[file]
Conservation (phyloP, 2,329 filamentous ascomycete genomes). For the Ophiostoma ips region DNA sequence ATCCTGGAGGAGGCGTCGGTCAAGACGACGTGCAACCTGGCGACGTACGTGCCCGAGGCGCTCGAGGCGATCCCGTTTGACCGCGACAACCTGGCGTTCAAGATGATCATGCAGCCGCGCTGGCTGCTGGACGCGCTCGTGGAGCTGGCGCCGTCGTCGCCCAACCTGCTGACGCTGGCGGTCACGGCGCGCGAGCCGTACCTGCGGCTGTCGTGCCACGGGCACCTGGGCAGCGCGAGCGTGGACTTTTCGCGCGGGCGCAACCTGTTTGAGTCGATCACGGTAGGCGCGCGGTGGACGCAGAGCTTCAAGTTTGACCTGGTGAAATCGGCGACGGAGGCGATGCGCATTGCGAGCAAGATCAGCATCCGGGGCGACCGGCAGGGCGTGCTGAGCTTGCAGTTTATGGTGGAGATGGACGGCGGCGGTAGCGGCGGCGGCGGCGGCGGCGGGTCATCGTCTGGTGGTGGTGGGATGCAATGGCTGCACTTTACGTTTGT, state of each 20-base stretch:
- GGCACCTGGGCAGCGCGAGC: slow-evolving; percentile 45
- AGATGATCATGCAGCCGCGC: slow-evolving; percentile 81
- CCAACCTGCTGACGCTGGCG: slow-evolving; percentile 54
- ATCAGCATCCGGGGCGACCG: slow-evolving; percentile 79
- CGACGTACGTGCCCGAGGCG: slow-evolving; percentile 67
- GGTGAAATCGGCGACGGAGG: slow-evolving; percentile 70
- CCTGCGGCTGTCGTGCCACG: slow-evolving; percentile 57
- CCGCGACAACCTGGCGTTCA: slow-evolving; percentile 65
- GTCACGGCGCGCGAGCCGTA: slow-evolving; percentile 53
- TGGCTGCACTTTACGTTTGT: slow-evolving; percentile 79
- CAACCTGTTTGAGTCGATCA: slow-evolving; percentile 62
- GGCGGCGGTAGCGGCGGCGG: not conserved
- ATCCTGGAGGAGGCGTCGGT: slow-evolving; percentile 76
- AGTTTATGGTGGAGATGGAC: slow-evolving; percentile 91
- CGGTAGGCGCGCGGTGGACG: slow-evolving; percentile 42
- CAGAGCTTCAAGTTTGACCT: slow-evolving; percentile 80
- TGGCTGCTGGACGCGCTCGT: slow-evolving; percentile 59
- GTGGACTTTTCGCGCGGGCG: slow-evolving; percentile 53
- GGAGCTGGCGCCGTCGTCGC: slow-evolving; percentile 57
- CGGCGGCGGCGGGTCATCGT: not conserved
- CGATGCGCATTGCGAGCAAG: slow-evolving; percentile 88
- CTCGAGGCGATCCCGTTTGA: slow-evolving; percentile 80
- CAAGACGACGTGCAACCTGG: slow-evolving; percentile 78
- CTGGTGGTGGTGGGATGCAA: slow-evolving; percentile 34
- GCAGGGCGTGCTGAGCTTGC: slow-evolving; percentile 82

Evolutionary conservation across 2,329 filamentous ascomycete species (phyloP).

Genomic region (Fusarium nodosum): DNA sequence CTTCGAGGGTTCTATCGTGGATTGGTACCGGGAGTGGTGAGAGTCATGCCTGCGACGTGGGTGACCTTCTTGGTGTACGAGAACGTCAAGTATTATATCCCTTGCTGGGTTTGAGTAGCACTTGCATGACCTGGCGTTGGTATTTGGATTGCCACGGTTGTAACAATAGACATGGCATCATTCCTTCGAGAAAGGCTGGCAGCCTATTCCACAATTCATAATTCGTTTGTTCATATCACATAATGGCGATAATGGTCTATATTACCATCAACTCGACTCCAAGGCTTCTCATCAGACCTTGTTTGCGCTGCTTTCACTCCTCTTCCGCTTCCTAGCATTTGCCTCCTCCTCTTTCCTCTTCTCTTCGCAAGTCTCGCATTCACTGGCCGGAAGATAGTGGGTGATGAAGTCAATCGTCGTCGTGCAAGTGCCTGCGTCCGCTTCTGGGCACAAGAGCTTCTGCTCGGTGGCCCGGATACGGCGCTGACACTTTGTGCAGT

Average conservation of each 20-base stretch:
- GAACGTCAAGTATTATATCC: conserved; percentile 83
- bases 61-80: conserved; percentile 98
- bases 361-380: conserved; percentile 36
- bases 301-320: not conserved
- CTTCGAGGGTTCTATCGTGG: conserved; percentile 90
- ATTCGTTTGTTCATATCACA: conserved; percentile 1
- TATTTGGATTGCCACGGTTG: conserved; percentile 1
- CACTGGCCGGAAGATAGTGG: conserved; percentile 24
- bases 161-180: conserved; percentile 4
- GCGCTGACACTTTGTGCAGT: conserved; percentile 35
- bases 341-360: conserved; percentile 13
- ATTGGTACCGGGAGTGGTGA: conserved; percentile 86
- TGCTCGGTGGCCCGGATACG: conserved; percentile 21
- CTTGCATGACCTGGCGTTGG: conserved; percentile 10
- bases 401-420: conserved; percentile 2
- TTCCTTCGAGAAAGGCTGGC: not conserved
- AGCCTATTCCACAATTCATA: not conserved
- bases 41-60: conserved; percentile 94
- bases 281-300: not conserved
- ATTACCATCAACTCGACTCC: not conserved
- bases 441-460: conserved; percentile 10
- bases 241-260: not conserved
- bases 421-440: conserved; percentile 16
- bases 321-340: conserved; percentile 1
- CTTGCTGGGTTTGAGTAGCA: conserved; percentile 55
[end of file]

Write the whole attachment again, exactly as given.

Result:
Conservation (phyloP, 2,329 filamentous ascomycete genomes). For the Ophiostoma ips region DNA sequence ATCCTGGAGGAGGCGTCGGTCAAGACGACGTGCAACCTGGCGACGTACGTGCCCGAGGCGCTCGAGGCGATCCCGTTTGACCGCGACAACCTGGCGTTCAAGATGATCATGCAGCCGCGCTGGCTGCTGGACGCGCTCGTGGAGCTGGCGCCGTCGTCGCCCAACCTGCTGACGCTGGCGGTCACGGCGCGCGAGCCGTACCTGCGGCTGTCGTGCCACGGGCACCTGGGCAGCGCGAGCGTGGACTTTTCGCGCGGGCGCAACCTGTTTGAGTCGATCACGGTAGGCGCGCGGTGGACGCAGAGCTTCAAGTTTGACCTGGTGAAATCGGCGACGGAGGCGATGCGCATTGCGAGCAAGATCAGCATCCGGGGCGACCGGCAGGGCGTGCTGAGCTTGCAGTTTATGGTGGAGATGGACGGCGGCGGTAGCGGCGGCGGCGGCGGCGGCGGGTCATCGTCTGGTGGTGGTGGGATGCAATGGCTGCACTTTACGTTTGT, state of each 20-base stretch:
- GGCACCTGGGCAGCGCGAGC: slow-evolving; percentile 45
- AGATGATCATGCAGCCGCGC: slow-evolving; percentile 81
- CCAACCTGCTGACGCTGGCG: slow-evolving; percentile 54
- ATCAGCATCCGGGGCGACCG: slow-evolving; percentile 79
- CGACGTACGTGCCCGAGGCG: slow-evolving; percentile 67
- GGTGAAATCGGCGACGGAGG: slow-evolving; percentile 70
- CCTGCGGCTGTCGTGCCACG: slow-evolving; percentile 57
- CCGCGACAACCTGGCGTTCA: slow-evolving; percentile 65
- GTCACGGCGCGCGAGCCGTA: slow-evolving; percentile 53
- TGGCTGCACTTTACGTTTGT: slow-evolving; percentile 79
- CAACCTGTTTGAGTCGATCA: slow-evolving; percentile 62
- GGCGGCGGTAGCGGCGGCGG: not conserved
- ATCCTGGAGGAGGCGTCGGT: slow-evolving; percentile 76
- AGTTTATGGTGGAGATGGAC: slow-evolving; percentile 91
- CGGTAGGCGCGCGGTGGACG: slow-evolving; percentile 42
- CAGAGCTTCAAGTTTGACCT: slow-evolving; percentile 80
- TGGCTGCTGGACGCGCTCGT: slow-evolving; percentile 59
- GTGGACTTTTCGCGCGGGCG: slow-evolving; percentile 53
- GGAGCTGGCGCCGTCGTCGC: slow-evolving; percentile 57
- CGGCGGCGGCGGGTCATCGT: not conserved
- CGATGCGCATTGCGAGCAAG: slow-evolving; percentile 88
- CTCGAGGCGATCCCGTTTGA: slow-evolving; percentile 80
- CAAGACGACGTGCAACCTGG: slow-evolving; percentile 78
- CTGGTGGTGGTGGGATGCAA: slow-evolving; percentile 34
- GCAGGGCGTGCTGAGCTTGC: slow-evolving; percentile 82

Evolutionary conservation across 2,329 filamentous ascomycete species (phyloP).

Genomic region (Fusarium nodosum): DNA sequence CTTCGAGGGTTCTATCGTGGATTGGTACCGGGAGTGGTGAGAGTCATGCCTGCGACGTGGGTGACCTTCTTGGTGTACGAGAACGTCAAGTATTATATCCCTTGCTGGGTTTGAGTAGCACTTGCATGACCTGGCGTTGGTATTTGGATTGCCACGGTTGTAACAATAGACATGGCATCATTCCTTCGAGAAAGGCTGGCAGCCTATTCCACAATTCATAATTCGTTTGTTCATATCACATAATGGCGATAATGGTCTATATTACCATCAACTCGACTCCAAGGCTTCTCATCAGACCTTGTTTGCGCTGCTTTCACTCCTCTTCCGCTTCCTAGCATTTGCCTCCTCCTCTTTCCTCTTCTCTTCGCAAGTCTCGCATTCACTGGCCGGAAGATAGTGGGTGATGAAGTCAATCGTCGTCGTGCAAGTGCCTGCGTCCGCTTCTGGGCACAAGAGCTTCTGCTCGGTGGCCCGGATACGGCGCTGACACTTTGTGCAGT

Average conservation of each 20-base stretch:
- GAACGTCAAGTATTATATCC: conserved; percentile 83
- bases 61-80: conserved; percentile 98
- bases 361-380: conserved; percentile 36
- bases 301-320: not conserved
- CTTCGAGGGTTCTATCGTGG: conserved; percentile 90
- ATTCGTTTGTTCATATCACA: conserved; percentile 1
- TATTTGGATTGCCACGGTTG: conserved; percentile 1
- CACTGGCCGGAAGATAGTGG: conserved; percentile 24
- bases 161-180: conserved; percentile 4
- GCGCTGACACTTTGTGCAGT: conserved; percentile 35
- bases 341-360: conserved; percentile 13
- ATTGGTACCGGGAGTGGTGA: conserved; percentile 86
- TGCTCGGTGGCCCGGATACG: conserved; percentile 21
- CTTGCATGACCTGGCGTTGG: conserved; percentile 10
- bases 401-420: conserved; percentile 2
- TTCCTTCGAGAAAGGCTGGC: not conserved
- AGCCTATTCCACAATTCATA: not conserved
- bases 41-60: conserved; percentile 94
- bases 281-300: not conserved
- ATTACCATCAACTCGACTCC: not conserved
- bases 441-460: conserved; percentile 10
- bases 241-260: not conserved
- bases 421-440: conserved; percentile 16
- bases 321-340: conserved; percentile 1
- CTTGCTGGGTTTGAGTAGCA: conserved; percentile 55